Why we dont allow pit bulls or other dogs labeled aggressive by our insurance company in Twin Oaks RV park

We recently expanded our dog park and made it a great place to let your fur babies run and play! We also plan to add a dog wash area so that you can give your dog a bath during your stay at Twin Oaks. This dog park is here for the enjoyment of all of our guests, however, we must lay down some rules so that everyone has a good time. For example, we dont allow pit bulls or other dogs labeled aggressive by our insurance company in Twin Oaks RV park – ever.

First, never assume that a dog already running around the dog park is ready for a new friend to join him. Always ask the current user’s owner if it’s safe to join in or should you wait until they finish. Second – pick up after your dog! Do not leave dog poop for others to step in. There is a can and shovel in the dog park to make it very easy to pick up and dispose of your dog’s droppings – no matter how small. And lastly, know that certain breeds are simply never allowed in the park. For insurance reasons, we send the following disclaimer with every reservation email confirmation.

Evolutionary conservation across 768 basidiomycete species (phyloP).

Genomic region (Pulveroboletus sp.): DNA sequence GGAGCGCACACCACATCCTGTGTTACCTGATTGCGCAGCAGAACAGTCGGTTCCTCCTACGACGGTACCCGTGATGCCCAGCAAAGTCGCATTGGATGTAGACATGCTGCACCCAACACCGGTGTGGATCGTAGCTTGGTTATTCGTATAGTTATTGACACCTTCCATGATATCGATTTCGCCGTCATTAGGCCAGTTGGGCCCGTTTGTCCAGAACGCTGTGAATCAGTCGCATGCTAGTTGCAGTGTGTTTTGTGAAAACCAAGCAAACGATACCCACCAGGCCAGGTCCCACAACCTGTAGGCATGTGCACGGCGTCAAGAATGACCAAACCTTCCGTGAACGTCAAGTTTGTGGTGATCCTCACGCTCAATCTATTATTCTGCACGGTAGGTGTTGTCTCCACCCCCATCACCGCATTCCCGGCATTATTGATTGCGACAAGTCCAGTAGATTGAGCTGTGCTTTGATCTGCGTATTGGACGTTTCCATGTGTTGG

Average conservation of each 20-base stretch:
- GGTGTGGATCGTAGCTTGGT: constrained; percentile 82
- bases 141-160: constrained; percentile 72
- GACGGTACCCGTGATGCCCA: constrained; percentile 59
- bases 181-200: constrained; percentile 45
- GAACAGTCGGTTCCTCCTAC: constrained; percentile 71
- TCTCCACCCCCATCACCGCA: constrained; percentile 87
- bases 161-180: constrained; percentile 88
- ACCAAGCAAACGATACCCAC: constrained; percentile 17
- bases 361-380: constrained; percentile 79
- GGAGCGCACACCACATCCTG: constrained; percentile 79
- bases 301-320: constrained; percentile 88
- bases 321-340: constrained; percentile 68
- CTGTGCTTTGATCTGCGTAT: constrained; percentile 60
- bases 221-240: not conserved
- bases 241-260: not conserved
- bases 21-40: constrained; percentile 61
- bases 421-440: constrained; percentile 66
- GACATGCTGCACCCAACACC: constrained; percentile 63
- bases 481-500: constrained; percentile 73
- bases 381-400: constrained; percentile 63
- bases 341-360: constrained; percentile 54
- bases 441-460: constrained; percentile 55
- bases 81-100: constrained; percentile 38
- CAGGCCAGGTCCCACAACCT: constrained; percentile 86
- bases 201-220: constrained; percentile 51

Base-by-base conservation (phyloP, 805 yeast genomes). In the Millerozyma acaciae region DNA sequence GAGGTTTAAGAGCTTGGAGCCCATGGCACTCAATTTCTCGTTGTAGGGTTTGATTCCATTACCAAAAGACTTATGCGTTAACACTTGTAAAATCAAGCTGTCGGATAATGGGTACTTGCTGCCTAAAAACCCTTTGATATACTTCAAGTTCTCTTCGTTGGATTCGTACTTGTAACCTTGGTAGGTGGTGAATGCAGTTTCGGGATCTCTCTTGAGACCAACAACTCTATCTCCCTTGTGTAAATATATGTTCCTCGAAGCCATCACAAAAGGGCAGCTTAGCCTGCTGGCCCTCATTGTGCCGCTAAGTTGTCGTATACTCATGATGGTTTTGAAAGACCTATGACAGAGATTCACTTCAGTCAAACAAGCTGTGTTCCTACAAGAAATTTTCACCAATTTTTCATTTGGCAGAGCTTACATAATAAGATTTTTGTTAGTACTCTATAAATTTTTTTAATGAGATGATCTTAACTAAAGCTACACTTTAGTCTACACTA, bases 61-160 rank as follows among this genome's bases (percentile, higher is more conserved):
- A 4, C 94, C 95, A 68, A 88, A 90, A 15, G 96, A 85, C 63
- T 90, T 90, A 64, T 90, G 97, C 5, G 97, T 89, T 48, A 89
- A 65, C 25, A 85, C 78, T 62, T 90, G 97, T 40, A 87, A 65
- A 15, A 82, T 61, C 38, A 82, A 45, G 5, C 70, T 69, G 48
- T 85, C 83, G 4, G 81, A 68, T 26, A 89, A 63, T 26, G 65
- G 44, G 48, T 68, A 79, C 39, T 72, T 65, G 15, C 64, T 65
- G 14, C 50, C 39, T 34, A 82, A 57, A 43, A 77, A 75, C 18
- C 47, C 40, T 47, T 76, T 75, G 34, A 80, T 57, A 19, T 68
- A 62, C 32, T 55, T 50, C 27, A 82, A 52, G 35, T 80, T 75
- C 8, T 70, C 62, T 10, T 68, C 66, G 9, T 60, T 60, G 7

“Animals must be kept on a leash at all times and may not be left unattended at campsite. Animals may not be tethered to utility fixtures, picnic tables, trees or fences; this is illegal in Georgia. Dogs can run free in the fenced in dog run with your supervision. Animal waste must be picked up by the pet owner. Certain breeds of dogs are not allowed to stay at our park due to our insurance restrictions. These include; breeds collectively known as Pit Bulls, Staffordshire Terriers, Presa Canarios, Chow Chows, Wolf-hybrids, Cane Corsos, Alaskan Malamutes, Siberian Huskies, Doberman Pinschers and Akitas.”

Of these, we get the most pushback from pit bull owners, so we want to clarify. First, there is no actual breed called a ‘pit bull’. Pit bull is more or less a catchall term for a collection of breeds and/or dogs that ‘look’ like these breeds. (Truthfully, you know who you are.) 

There are four breeds that fall under the “pit bull” umbrella:

  • The American Pit Bull Terrier
  • The American Staffordshire Terrier
  • The Staffordshire Bull Terrier
  • The American Bully

The most common breed is the American Pit Bull Terrier. A cross between terriers and bulldogs, American Pit Bull Terriers were first brought to the United States in the late 1800s from Staffordshire, England. They later became the symbol of American strength and courage during World War I. After that, there is much argument about what happened. Many say the dogs were mistreated, bred to fight, and starved in order to encourage them to tear up small animals for food. But by and large, pit bull owners are very defensive of their dogs and often insist that their pit is a ‘British nanny’ pit. For every pit bull injury, there are several pit bull owners defending the gentleness of their personal pit. They are very defensive when they find that we dont allow pit bulls in the park.